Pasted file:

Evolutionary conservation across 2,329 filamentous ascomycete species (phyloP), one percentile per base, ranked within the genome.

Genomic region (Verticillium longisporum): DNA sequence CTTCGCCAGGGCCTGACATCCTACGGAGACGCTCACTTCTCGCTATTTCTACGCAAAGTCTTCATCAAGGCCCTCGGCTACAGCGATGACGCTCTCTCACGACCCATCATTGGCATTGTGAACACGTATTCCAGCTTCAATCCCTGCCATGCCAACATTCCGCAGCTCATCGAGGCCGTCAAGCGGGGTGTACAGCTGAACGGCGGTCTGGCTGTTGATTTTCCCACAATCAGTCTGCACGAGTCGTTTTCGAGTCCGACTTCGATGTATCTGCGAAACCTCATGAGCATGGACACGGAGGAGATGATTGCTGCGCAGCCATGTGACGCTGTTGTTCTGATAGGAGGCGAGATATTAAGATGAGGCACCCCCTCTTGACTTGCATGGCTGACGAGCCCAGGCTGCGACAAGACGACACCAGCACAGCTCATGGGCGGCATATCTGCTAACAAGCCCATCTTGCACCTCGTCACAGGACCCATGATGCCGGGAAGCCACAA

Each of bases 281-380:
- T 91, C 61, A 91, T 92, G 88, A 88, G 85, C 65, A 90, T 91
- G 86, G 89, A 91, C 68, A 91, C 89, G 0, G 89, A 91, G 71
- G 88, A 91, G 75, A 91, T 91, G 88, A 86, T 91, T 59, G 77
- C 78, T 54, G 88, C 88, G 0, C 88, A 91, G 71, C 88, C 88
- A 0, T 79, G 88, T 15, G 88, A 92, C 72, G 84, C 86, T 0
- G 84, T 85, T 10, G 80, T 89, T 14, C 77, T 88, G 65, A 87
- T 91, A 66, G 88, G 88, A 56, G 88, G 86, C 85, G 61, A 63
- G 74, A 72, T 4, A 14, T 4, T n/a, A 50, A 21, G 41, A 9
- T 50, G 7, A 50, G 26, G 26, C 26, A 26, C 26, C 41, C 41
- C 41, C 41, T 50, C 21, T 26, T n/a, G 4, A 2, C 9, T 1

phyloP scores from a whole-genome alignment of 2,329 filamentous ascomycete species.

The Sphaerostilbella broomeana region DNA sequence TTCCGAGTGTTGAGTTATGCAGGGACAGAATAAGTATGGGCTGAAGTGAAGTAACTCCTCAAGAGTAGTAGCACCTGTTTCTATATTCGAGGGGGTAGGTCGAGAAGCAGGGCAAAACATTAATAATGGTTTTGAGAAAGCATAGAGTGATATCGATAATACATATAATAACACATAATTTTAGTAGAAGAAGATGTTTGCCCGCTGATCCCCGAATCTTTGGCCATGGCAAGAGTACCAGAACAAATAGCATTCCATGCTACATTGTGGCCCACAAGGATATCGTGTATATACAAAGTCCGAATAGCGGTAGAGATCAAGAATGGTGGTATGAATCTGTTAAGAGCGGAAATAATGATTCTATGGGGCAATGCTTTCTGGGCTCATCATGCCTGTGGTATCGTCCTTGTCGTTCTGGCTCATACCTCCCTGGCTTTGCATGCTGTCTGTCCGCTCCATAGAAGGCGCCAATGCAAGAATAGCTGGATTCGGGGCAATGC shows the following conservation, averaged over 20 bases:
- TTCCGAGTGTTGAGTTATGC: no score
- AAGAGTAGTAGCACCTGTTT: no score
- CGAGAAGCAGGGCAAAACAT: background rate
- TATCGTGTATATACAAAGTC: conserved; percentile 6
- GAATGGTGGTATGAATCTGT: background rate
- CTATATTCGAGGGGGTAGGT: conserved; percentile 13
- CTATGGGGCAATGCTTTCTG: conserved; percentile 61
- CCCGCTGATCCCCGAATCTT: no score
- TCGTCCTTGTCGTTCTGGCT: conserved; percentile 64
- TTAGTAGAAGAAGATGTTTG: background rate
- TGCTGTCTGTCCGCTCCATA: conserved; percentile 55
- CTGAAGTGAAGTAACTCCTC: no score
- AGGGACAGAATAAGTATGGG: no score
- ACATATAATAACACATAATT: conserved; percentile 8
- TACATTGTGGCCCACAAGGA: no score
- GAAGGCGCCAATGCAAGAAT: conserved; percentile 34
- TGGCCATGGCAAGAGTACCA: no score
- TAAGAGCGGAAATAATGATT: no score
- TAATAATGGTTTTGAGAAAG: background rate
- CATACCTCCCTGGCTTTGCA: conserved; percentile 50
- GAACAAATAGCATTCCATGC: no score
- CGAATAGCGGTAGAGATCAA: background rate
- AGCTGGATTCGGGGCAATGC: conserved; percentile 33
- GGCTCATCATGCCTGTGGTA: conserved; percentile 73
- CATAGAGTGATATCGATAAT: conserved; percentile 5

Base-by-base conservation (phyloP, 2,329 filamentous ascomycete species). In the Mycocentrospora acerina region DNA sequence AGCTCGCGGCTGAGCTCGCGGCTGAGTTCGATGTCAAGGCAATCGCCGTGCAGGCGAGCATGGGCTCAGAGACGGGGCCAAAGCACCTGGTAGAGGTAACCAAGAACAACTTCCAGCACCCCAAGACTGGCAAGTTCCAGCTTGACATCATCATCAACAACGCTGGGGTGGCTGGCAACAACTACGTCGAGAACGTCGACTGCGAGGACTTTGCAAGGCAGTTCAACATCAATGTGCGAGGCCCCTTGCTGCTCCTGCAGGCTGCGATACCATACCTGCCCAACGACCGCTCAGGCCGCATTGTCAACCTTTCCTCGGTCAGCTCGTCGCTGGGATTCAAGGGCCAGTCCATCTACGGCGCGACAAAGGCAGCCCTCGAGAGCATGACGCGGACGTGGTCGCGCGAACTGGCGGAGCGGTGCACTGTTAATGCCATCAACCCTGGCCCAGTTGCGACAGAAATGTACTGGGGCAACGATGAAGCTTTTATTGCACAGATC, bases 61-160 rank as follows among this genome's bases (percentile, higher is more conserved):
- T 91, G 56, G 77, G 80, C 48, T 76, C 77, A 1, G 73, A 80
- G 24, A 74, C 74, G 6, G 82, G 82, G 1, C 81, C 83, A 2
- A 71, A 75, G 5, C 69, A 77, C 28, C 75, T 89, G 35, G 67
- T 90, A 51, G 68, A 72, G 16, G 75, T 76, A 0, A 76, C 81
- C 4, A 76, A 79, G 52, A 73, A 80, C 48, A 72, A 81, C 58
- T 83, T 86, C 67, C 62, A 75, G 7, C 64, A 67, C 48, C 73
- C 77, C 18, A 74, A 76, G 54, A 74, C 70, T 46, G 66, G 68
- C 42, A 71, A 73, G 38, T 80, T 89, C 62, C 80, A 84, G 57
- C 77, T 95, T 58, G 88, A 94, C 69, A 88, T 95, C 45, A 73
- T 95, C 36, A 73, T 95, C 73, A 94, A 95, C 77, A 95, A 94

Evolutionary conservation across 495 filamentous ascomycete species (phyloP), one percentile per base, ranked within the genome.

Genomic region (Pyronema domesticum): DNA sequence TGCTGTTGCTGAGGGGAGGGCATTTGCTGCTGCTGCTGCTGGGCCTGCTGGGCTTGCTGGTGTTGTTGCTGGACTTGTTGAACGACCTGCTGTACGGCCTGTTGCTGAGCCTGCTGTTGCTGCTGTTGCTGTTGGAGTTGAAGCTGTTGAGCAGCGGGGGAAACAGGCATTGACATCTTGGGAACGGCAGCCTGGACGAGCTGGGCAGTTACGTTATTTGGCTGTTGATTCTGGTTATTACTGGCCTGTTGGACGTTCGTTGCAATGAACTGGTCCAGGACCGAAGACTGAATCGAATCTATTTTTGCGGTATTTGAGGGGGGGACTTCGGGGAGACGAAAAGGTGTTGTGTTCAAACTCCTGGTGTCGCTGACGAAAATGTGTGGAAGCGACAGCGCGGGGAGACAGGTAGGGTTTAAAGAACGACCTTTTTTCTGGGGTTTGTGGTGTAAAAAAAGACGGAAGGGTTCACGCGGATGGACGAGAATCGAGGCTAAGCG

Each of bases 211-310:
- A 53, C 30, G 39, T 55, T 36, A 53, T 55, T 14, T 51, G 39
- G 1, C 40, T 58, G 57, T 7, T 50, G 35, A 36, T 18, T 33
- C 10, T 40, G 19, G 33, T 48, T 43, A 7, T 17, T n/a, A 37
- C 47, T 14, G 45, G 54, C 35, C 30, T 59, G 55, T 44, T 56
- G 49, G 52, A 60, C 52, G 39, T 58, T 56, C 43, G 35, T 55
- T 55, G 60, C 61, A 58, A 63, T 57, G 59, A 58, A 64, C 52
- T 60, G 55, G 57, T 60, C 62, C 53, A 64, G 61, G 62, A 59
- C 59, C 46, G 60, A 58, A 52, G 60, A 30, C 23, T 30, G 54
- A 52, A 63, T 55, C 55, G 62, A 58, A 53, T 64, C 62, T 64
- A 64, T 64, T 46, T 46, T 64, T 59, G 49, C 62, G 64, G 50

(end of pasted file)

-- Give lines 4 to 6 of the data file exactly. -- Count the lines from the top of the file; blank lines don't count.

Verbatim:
- T 91, C 61, A 91, T 92, G 88, A 88, G 85, C 65, A 90, T 91
- G 86, G 89, A 91, C 68, A 91, C 89, G 0, G 89, A 91, G 71
- G 88, A 91, G 75, A 91, T 91, G 88, A 86, T 91, T 59, G 77